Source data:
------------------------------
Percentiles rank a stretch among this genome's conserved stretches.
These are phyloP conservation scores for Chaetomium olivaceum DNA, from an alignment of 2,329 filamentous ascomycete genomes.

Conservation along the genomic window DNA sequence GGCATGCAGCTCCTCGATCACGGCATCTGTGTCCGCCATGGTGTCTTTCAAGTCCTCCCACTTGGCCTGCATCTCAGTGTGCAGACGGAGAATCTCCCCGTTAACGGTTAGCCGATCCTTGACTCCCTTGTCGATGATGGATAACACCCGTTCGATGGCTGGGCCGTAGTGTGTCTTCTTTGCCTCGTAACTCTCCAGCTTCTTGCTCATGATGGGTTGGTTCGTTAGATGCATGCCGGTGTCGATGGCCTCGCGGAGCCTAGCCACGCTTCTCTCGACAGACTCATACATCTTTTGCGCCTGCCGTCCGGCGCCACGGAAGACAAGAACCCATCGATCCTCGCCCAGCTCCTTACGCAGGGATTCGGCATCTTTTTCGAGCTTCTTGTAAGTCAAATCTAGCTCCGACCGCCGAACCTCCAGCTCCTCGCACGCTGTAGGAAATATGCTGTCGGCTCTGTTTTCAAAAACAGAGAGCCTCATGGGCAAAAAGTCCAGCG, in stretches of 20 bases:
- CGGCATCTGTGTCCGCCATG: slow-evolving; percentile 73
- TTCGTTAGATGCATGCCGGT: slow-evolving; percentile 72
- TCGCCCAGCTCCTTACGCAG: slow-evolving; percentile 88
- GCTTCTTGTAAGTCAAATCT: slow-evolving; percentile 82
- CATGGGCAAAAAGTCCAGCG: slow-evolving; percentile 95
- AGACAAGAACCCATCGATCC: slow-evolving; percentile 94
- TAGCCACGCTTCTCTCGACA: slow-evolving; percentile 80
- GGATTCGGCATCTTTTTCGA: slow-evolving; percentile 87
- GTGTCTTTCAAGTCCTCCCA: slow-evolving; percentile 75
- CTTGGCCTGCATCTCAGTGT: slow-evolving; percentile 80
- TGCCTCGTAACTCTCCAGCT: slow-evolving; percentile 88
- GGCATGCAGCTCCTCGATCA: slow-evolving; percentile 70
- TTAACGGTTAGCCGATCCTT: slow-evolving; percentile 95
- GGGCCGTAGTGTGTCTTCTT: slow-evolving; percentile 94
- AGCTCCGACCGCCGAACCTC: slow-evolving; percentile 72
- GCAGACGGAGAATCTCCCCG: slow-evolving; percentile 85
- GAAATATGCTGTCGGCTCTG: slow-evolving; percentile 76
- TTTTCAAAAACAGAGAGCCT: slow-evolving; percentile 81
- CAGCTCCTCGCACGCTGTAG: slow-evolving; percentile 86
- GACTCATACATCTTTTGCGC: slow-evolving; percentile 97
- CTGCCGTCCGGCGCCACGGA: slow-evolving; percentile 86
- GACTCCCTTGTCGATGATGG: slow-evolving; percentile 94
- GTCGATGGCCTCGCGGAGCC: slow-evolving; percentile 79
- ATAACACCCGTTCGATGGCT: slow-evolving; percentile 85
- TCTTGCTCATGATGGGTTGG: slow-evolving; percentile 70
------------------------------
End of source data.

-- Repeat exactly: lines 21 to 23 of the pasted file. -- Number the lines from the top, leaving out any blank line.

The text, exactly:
- TTTTCAAAAACAGAGAGCCT: slow-evolving; percentile 81
- CAGCTCCTCGCACGCTGTAG: slow-evolving; percentile 86
- GACTCATACATCTTTTGCGC: slow-evolving; percentile 97